Illinois is not the only state seeking to expand the availability of medical marihuana. Michigan has introduced a list of 22 proposed medical conditions to be added and recognized under the Medical Marihuana Act as qualifying conditions. The list includes anxiety, depression, diabetes, panic attacks, and a myriad of other medical conditions for approval consideration. The Review Panel is scheduled to make their recommendations to the Department Director at a public meeting on May 4, 2018 in Lansing, Michigan.

For those who are committed to staying up-to-date on Michigan’s marijuana laws, call (517) 512-8364 to contact the Michigan Cannabis Lawyers.

 

Local Ordinances and the Medical Marijuana

This case is a court of appeals case in which a conflict between a local ordinances and medical marijuana laws were at issue. The Charter Township of York ordinance was found to have violated the protections provided by the Michigan Medical Marihuana Act(MMMA). The Charter Township of York started the legal proceedings by seeking a declaratory judgment which would have prevented the Defendants from growing their medical marihuana because it violated the local home occupation ordinance and the local ordinance regulating medical marihuana grows.
The issues the Charter Township of York had with the marihuana grow are that it violated the home occupation ordinance because the registered caregiver (the person possessing and cultivating the marijuana plants) did not live at the address and the grow was an outdoor building and not attached to the main residence. These were both violations of the home occupation ordinance. Further, the Charter Township of York also had passed a local ordinance to regulate medical marihuana caregivers. This ordinance did not allow outdoor grows and required all necessary permits to be obtained.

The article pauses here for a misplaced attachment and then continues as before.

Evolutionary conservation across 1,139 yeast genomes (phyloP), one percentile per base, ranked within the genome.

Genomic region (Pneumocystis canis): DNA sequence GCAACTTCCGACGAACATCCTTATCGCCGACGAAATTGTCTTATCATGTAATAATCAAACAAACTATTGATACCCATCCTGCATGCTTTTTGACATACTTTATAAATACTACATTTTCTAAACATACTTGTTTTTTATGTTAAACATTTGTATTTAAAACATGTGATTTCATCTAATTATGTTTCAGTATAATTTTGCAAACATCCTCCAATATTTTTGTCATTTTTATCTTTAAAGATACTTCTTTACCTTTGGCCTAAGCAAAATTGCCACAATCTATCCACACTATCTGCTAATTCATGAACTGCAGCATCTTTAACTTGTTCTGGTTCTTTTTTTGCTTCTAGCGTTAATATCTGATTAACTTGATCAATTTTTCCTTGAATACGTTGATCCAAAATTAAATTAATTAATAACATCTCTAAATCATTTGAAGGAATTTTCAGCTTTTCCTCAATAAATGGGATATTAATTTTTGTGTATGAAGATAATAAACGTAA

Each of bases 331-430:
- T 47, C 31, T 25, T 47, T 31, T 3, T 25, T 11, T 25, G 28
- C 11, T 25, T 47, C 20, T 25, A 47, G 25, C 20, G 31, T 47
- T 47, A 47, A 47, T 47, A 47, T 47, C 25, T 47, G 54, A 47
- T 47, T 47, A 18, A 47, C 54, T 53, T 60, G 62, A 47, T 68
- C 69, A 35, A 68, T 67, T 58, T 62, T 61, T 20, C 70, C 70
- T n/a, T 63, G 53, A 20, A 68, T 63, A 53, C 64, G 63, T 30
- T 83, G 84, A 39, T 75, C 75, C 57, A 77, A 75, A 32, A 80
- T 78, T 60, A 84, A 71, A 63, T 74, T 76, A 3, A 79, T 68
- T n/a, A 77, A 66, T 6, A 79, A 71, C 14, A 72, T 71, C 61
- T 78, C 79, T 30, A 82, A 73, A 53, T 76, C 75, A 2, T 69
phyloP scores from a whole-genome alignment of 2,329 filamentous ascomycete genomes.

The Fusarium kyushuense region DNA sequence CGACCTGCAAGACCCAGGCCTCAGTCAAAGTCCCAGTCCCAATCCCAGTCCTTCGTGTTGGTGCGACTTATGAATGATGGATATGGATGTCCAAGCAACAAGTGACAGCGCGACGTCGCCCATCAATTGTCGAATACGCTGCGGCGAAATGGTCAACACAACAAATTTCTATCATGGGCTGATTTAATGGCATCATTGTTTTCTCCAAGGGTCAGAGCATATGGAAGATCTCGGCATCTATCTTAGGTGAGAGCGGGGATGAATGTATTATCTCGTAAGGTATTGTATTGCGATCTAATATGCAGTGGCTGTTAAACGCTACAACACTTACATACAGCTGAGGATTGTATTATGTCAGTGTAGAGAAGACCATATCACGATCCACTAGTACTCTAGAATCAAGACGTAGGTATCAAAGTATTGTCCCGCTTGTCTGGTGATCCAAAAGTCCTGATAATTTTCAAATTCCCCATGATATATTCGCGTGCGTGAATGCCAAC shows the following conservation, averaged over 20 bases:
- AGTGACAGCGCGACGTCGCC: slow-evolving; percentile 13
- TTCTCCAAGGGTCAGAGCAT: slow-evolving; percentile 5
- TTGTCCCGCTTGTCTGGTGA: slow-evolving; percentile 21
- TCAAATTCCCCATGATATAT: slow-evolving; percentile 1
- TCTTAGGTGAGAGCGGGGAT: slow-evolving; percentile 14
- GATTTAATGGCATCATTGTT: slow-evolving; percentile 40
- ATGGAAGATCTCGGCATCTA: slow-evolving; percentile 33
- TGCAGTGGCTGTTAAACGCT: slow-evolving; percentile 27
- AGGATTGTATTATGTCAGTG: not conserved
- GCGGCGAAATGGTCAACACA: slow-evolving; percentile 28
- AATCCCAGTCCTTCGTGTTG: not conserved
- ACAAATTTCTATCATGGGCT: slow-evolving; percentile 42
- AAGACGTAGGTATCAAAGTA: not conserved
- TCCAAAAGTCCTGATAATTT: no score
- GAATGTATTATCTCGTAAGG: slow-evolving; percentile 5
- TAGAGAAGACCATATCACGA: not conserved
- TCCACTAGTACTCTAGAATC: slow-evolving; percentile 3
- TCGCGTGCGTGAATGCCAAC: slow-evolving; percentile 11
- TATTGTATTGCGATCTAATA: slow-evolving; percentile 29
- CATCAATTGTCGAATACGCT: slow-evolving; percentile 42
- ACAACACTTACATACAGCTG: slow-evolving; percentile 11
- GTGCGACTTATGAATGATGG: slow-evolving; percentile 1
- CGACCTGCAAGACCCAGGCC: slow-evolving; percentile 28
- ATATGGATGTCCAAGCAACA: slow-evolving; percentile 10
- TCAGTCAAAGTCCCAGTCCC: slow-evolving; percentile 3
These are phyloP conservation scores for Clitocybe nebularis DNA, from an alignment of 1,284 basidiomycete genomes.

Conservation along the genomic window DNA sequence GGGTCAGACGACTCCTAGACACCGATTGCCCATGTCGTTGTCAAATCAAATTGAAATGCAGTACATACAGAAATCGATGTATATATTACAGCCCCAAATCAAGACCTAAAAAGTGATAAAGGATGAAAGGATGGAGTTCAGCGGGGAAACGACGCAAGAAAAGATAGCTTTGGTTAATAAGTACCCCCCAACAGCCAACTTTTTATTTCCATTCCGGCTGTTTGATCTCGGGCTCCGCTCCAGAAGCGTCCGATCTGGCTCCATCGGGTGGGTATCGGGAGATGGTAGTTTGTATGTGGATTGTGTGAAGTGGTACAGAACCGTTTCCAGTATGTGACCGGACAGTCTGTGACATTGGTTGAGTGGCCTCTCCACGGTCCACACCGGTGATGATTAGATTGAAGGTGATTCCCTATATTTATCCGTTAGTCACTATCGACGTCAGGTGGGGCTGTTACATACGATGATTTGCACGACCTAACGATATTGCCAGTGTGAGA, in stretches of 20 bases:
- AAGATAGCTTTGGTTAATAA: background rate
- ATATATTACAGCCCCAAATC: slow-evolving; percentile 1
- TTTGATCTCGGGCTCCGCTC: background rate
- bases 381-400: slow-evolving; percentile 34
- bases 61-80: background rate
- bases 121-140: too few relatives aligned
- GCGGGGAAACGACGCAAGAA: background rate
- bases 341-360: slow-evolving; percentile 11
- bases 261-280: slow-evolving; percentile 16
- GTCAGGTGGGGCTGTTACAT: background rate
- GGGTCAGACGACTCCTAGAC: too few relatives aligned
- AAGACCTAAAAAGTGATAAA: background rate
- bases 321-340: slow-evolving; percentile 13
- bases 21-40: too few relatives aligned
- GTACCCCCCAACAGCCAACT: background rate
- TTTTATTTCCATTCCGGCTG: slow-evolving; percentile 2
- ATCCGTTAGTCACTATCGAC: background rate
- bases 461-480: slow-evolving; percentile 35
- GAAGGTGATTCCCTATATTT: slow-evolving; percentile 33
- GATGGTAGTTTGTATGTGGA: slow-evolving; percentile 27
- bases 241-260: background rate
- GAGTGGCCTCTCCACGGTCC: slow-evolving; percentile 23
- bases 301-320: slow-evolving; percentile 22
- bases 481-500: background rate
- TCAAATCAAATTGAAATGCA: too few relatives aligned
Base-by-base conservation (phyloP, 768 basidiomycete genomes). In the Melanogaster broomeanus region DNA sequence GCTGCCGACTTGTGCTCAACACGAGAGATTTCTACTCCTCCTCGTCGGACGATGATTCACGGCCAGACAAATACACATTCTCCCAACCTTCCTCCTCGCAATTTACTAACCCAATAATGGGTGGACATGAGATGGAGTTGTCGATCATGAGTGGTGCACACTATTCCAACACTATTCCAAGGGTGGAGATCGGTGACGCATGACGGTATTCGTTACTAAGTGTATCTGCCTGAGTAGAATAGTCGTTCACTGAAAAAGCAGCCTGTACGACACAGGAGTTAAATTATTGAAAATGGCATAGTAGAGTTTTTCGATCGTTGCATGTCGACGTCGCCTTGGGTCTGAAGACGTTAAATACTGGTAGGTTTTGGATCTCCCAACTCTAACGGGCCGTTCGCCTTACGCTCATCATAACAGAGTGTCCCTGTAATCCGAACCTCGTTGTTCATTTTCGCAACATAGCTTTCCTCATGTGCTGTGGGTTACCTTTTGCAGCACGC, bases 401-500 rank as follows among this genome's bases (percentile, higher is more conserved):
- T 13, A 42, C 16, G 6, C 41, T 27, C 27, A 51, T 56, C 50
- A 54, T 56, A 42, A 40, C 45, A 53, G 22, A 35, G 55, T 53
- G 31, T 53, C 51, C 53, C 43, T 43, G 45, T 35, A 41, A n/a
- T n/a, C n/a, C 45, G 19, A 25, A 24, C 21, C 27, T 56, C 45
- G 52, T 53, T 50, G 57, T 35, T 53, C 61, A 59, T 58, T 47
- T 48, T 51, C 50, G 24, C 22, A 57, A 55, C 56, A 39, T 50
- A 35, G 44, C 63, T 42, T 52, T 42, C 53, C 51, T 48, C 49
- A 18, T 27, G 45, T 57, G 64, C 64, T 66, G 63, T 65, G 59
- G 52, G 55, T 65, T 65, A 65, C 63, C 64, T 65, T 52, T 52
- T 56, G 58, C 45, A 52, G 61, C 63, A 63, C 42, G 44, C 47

The trial court did not grant the declaratory judgement and held that the local ordinance directly conflicted the MMMA. This meant that the local ordinances as applied in this case were not applicable to local residents who were registered qualifying caregivers under the MMMA.
The Charter Township of York appeal this decision to the Michigan Court of appeals and argued that the zoning law “permitted it to regulate medical marijuana and restrict registered caregivers’ marijuana growing to indoors in areas zoned residential” Charter Township of York v. Miller, 335344, 2018 WL 472187, at *2 (Mich. App. Jan. 18, 2018).
The Michigan Court of appeals in a published decision disagreed with the Charter Townships arguments and the MMMA was ruled to have preempted the local ordinance. The MMA clearly states that “A person shall not be subject to arrest, prosecution, or penalty in any manner, or denied any right or privilege, including but not limited to civil penalty or disciplinary action by a business or occupational or professional licensing board or bureau, for providing a registered qualifying patient or a registered primary caregiver with marihuana paraphernalia for purposes of a qualifying patient’s medical use of marihuana” (Mich. Comp. Laws Ann. § 333.26424 (West)).